2. How does addition of Eltrompobag affect the hematopoietic stem cells derived from the SAA patients? Does this also affect cells that are destined to become erythrocytes and megakaryocytes? Does addition of Eltrompobag rescues the hematopoietic stem cell defect that we have observed?
  3. How does activation of immune system (mimicked in our system through the addition of Myelo-suppresive cytokines) affect the hematopoietic stem cells derived from the SAA patients? Does this also affect cells that are destined to become erythrocytes and megakaryocytes? Does activation of immune system exacerbates the hematopoietic stem cell defect that we have observed?


2015 - £5000

 Anthony Nolan Trust

investigating broader therapeutic uses of cord blood, and particularly looking at the functional integrity of stem cells harvested from cord blood and how this may affect their use.

Investigating different cord blood processing methodologies, we will test the sensitivity of samples and the impact of their clinical quality (i.e. their viability and potency) on the likelihood of achieving successful engraftment after transplantation. This will give us a better understanding of the engraftment process and a practical application as it will help us to update the tests we use to predict transplant outcome.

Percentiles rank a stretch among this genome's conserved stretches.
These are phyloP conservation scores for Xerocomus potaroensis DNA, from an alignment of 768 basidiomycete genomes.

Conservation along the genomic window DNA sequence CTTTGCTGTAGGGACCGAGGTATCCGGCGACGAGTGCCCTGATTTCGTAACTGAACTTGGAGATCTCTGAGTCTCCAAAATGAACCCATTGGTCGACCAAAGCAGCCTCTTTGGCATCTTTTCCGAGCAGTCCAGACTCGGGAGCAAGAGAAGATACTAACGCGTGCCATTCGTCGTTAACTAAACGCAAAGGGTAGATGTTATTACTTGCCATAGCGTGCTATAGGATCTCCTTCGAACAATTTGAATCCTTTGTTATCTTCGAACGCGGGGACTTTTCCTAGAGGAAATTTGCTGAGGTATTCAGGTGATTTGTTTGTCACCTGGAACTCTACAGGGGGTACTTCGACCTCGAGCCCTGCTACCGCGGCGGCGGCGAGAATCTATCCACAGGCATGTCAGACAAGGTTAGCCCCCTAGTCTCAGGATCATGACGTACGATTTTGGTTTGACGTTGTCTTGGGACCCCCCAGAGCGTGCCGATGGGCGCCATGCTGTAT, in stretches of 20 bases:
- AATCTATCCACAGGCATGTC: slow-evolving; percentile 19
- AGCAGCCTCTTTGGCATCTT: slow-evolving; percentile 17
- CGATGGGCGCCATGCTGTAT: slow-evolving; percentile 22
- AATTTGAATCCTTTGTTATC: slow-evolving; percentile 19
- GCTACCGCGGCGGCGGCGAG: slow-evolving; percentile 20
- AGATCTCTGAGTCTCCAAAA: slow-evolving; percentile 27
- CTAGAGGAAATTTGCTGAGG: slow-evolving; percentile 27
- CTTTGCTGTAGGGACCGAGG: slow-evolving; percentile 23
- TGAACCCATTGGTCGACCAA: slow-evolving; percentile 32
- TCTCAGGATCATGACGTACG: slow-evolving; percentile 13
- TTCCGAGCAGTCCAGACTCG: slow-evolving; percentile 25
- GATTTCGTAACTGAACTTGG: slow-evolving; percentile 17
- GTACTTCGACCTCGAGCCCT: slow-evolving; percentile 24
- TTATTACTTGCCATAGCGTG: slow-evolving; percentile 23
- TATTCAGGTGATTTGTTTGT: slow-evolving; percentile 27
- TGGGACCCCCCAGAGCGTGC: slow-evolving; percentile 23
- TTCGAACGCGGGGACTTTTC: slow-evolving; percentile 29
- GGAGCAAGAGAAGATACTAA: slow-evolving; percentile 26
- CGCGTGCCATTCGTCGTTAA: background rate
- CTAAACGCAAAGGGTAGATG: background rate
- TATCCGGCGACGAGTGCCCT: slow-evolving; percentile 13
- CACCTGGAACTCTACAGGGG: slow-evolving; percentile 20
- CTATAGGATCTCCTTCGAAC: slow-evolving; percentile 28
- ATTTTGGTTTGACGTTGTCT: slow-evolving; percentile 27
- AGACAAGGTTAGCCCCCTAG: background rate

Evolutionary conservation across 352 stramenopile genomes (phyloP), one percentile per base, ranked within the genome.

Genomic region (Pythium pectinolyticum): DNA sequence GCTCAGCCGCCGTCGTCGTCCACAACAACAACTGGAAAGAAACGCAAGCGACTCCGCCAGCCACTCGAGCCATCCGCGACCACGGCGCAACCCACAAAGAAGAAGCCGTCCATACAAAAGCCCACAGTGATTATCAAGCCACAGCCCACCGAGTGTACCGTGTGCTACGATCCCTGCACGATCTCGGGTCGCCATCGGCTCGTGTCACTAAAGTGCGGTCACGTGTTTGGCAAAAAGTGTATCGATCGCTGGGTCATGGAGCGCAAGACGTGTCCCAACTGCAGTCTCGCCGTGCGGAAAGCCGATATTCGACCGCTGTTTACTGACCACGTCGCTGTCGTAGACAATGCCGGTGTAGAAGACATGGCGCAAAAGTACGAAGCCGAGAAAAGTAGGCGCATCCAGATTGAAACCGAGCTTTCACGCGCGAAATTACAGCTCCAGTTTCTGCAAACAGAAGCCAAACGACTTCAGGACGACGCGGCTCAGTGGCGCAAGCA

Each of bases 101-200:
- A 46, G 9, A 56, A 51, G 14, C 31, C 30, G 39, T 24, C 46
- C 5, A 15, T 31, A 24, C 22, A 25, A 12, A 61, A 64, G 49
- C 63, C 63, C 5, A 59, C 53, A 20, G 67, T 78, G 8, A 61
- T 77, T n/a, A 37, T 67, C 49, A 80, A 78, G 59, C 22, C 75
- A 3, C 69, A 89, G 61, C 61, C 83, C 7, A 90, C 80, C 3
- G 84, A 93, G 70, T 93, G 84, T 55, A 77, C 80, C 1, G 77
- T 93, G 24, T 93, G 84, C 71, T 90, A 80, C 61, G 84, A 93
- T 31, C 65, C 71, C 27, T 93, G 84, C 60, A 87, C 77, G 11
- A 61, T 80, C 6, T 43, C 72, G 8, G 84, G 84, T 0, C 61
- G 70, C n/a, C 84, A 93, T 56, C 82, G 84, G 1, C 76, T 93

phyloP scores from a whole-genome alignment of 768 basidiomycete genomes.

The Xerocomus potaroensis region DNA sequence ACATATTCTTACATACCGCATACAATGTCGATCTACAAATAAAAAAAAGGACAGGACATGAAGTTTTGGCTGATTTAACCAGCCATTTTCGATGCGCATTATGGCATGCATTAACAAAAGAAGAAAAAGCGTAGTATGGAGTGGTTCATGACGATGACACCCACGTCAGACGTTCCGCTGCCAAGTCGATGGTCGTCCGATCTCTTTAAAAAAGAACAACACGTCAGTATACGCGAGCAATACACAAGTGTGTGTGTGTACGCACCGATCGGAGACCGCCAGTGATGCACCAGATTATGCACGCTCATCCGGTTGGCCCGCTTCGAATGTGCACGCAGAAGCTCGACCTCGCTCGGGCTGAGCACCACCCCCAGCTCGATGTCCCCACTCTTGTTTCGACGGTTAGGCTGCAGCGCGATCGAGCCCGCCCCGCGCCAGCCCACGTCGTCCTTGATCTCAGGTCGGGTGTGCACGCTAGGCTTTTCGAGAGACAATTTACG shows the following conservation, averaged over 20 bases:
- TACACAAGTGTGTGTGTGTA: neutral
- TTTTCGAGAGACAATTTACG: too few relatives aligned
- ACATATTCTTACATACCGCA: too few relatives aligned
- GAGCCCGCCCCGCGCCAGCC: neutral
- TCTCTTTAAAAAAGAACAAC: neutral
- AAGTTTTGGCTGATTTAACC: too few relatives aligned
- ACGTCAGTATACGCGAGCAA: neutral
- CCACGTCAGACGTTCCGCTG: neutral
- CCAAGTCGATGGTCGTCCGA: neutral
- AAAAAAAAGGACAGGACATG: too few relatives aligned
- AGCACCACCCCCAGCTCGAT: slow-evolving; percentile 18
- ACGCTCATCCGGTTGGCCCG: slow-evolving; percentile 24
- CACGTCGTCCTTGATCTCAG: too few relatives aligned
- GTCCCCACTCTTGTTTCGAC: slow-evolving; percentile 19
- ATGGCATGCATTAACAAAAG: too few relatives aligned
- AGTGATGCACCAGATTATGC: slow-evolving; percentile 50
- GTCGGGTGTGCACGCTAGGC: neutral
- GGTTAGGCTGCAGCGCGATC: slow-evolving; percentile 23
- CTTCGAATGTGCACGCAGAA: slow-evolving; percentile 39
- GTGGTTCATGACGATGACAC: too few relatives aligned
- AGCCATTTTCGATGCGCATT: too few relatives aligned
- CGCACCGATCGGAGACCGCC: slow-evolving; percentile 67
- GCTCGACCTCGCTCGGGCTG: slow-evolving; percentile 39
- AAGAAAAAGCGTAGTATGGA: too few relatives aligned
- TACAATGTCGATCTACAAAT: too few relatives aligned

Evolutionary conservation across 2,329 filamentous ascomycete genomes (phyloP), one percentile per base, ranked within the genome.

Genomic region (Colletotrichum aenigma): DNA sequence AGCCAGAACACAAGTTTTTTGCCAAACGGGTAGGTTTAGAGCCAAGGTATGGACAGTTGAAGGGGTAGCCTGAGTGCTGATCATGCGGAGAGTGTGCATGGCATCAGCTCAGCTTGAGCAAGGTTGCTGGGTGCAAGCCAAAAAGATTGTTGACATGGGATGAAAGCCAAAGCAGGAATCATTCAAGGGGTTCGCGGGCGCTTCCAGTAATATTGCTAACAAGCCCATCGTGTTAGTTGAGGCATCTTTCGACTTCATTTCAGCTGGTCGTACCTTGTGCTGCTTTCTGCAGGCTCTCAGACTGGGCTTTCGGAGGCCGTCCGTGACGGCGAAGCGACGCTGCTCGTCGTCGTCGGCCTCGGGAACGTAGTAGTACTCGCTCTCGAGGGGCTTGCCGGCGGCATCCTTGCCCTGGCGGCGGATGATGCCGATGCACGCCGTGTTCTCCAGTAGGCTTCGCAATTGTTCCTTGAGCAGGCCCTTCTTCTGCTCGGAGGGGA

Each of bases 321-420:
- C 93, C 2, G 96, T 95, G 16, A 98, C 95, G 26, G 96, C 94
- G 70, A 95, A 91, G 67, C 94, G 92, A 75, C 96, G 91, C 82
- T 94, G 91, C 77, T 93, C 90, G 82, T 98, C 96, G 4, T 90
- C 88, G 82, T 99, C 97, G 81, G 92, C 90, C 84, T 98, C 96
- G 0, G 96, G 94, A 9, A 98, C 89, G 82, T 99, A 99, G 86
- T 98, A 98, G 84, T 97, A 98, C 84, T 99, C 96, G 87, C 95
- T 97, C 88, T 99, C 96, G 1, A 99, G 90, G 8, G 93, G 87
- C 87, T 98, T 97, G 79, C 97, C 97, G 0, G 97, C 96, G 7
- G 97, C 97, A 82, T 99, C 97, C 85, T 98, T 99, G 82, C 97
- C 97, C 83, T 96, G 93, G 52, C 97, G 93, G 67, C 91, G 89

We will also look at the isolation of cell subsets (for example T cell therapies) and again the impact that each of these could have on improving transplants and their outcomes. In fact, we hope to be able to establish a protocol on the use of these therapies that will potentially inform alternative, safer and more effective transplant models.

The generous grant of £5,000 from the Anthony Booth Trust will purchase the consumables required by the project, particularly the reagents used to perform the isolations, and lease the equipment required to perform cell chromatography.

We expect to have some definitive conclusions from the study sometime in summer 2015 once all the analysis has been completed,